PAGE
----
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People have always claimed that they can completely negate the effects of eating something too spicy, which results in "burning" your tongue, where people will either drink cold water or cold milk.

I have tried and tried to completely negate the effects of eating something too spicy but to no avail. Many people recommend drinking cold milk. It does help for like three seconds, then my tongue starts to "burn" again. Water definitely doesn't help and running around in circles and screaming at the top of my lungs won't help. It will only help raise the noise pollution...

So what is the best possible way to completely (or as much a possible) stop your tongue from burning due to eating something too spicy? No, it is not a duplicate because I'm only talking about the tongue, excluding the cheeks and the rest of the mouth.

marked as duplicate by holroy, vladiz, Alex, Takkat, michaelpri Apr 8 '15 at 11:23

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  • Beside mixing the food with a dairy product or other buffer. I really can't think of a good solution, not to say there isn't one though :) – Pobrecita Apr 8 '15 at 1:21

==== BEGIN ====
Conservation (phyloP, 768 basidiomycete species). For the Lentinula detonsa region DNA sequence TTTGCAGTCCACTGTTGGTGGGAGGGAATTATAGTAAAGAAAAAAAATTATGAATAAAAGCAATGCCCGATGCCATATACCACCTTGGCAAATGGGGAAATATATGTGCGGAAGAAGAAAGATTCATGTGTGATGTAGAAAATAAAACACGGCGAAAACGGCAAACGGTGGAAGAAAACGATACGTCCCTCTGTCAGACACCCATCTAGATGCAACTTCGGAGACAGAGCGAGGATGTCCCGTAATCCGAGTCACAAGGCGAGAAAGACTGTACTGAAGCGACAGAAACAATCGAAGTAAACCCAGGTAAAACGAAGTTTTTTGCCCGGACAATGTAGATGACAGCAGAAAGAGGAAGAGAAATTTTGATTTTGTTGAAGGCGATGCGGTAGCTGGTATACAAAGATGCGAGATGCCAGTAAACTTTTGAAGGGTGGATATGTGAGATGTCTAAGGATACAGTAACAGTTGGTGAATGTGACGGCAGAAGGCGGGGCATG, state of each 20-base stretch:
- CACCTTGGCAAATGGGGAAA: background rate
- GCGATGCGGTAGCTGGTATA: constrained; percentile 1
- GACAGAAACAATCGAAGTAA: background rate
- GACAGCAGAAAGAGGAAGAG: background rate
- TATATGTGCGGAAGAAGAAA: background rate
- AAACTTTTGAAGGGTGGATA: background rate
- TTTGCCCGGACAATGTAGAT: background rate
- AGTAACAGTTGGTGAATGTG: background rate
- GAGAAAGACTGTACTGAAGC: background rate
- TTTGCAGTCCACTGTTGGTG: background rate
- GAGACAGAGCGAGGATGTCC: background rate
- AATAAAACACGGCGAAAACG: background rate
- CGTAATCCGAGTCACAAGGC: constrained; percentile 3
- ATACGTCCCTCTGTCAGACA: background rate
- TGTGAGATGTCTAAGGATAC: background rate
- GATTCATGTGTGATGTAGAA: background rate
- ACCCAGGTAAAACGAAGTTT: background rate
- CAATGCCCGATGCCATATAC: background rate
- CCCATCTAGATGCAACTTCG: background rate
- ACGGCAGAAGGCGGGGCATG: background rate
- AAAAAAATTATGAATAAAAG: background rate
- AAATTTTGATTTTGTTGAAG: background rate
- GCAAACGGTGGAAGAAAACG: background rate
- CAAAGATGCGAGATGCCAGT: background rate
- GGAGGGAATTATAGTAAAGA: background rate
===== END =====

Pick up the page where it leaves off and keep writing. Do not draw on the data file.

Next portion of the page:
• Rinse your mouth with that cold milk and hold it a bit (In case of oily spices such as peppers etc.) – s3v3ns Apr 8 '15 at 9:11
  • lifehacker.com once said hydrogen peroxide does the trick (just don't swallow) – dwilbank Apr 8 '15 at 20:03
  • I've never found a solution, other than just not eating hot spices in the first place. Spicy's fine, its hot and spicy my tongue can't cope with... – Bamboo Apr 10 '15 at 13:54
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'Curd' does the magic. Cover your entire tongue using chilled curd, as it reduces the burning sensation for moment and if you repeat this couple of times with fresh curd, that sensation disappears easily. I did this couple of times at my grandma's house.

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One of the best ways I have found for easing the effect of Capsaicin (the active component of chili peppers) exposure is NOT by drinking water (all this does is spread the oils around the mouth more which will make the burning sensation worse)

What works for me is actually a spoonful (teaspoon NOT tablespoon) of granulated cane sugar.

Some background to why this works: The Scoville scale uses a sugar solution in order to dilute the capsaicin solution until the heat is no longer detected.

Therefore it stands to reason that sugar (or a sugar syrup) will be helpful in negating the effects when your mouth is burning.

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It depends on base chemistry of the spicy.

  • Oil Based

  • Water Based

Oil based, chili peppers and such, really require a soluble liquid to wash them off the surface of your tongue. Tequila and beer come to mind because the alcohol is soluble and will make it go away.

Water based spicy, wasabe, is water soluble. Water will do the trick.

  • I'm under 21 so no tequila or beer for me... – Anthony Pham Apr 8 '15 at 11:05

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